A job in cybersecurity could be for you
Cyberthreats like ransomware grow by the day, and with a half-million open cybersecurity jobs, the need for new recruits into the profession is high.
There are a lot of unfilled jobs right now, but it’s possible none may be as important as those in the cybersecurity industry.
The cyber skills gap remains prevalent with almost 500,000 open cybersecurity positions in the U.S. alone, according to CompTIA. Providing cybersecurity professionals with the tools they need to stay up to date with threats, practice skills in realistic environments, and progress their careers is an essential step to close this persistent skills gap.
“The cybersecurity skill shortage puts both businesses and individuals at risk due to the nature of how cyberthreats emerge and persist,” says Jack Koziol, CEO and founder of Madison-based Infosec Institute.
To illustrate, Koziol says consider the ripple effect that follows a major security incident — especially in terms of supply chain compromise. With so many interconnected systems and databases, attackers benefit from individual incidents by using leaked data to build a broader dataset on future targets.
“In cybersecurity, we call this the attack surface,” Koziol explains. “For example, if I know an executive’s email and Outlook password, I might later learn those same credentials were used to create the executive’s LinkedIn account. If I then gain access to that same executive’s LinkedIn, I could use the platform to message others in the business and gain access to otherwise protected systems or information.
“In the case of supply chain compromise like what we saw with the SolarWinds attack, attackers can leverage trusted relationships with business partners to gain access to protected information and, in some cases, shut down access to critical systems,” continues Koziol. “Even at companies with well-staffed and highly skilled cyber teams, a compromised third-party vendor can cause major disruptions in service. It’s for this reason that organizations, government agencies, and educators should work together to encourage more talent to join the cybersecurity industry while also working hard to upskill and retain existing employees.”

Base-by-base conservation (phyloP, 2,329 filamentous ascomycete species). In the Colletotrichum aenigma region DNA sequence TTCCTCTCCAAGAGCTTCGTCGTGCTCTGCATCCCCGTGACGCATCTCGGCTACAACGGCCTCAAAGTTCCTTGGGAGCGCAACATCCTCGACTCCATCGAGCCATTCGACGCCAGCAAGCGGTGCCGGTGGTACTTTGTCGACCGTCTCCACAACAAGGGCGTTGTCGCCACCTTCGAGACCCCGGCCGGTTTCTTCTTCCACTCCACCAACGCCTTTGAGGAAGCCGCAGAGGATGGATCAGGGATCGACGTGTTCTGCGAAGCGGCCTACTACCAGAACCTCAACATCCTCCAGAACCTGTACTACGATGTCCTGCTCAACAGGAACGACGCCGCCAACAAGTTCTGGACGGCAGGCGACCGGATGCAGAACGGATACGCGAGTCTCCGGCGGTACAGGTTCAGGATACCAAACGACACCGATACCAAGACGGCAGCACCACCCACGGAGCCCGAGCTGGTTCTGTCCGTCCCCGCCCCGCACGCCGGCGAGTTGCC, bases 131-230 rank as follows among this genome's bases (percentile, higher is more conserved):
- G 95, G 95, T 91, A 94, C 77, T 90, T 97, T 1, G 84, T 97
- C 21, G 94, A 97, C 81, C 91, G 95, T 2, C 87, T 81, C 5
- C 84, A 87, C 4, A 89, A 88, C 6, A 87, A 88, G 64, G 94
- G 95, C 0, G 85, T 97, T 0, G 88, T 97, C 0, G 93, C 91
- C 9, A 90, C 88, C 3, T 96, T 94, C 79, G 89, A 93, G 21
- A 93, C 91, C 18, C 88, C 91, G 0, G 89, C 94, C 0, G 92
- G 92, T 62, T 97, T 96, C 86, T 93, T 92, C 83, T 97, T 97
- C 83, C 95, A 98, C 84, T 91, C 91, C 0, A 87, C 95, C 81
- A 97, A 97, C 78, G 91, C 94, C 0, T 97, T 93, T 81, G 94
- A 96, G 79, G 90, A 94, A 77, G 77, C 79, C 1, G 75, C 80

Most small business owners agree that cybersecurity is important but investing into this area is rarely an urgent priority until it’s too late. As such, small businesses are often the hardest hit organizations by cybercriminals for this reason. Koziol acknowledges that allocating small business budgets and resources demands tradeoffs between the important and urgent needs of the organization.
“To best assess how to limit business risk from a cyberattack, we recommend a basic risk assessment to uncover simple, low-cost ways organizations can mitigate risk and reduce their attack surface,” Koziol advises. “Both unfortunately and fortunately, many of the cyberattacks we see in the news could have been prevented with basic countermeasures like employee security awareness training, software patching, and enabling tools like multifactor authentication (MFA). None of these efforts require cybersecurity talent to implement effectively.”
Small businesses that cannot afford a security FTE or consultant can also work with organizations like the Cybersecurity & Infrastructure Security Agency (CISA), which works hard to bring low- and no-cost cybersecurity resources to the small business community.
Filling cybersecurity roles
Koziol notes we’re fortunate to live in a time where there are many opportunities and resources to help individuals upskill or reskill into a cybersecurity career. Resources range from free to premium offerings and everything in between. The challenge is that more is not always better — and many cyber pros struggle to identify what they should study now and what they should learn next.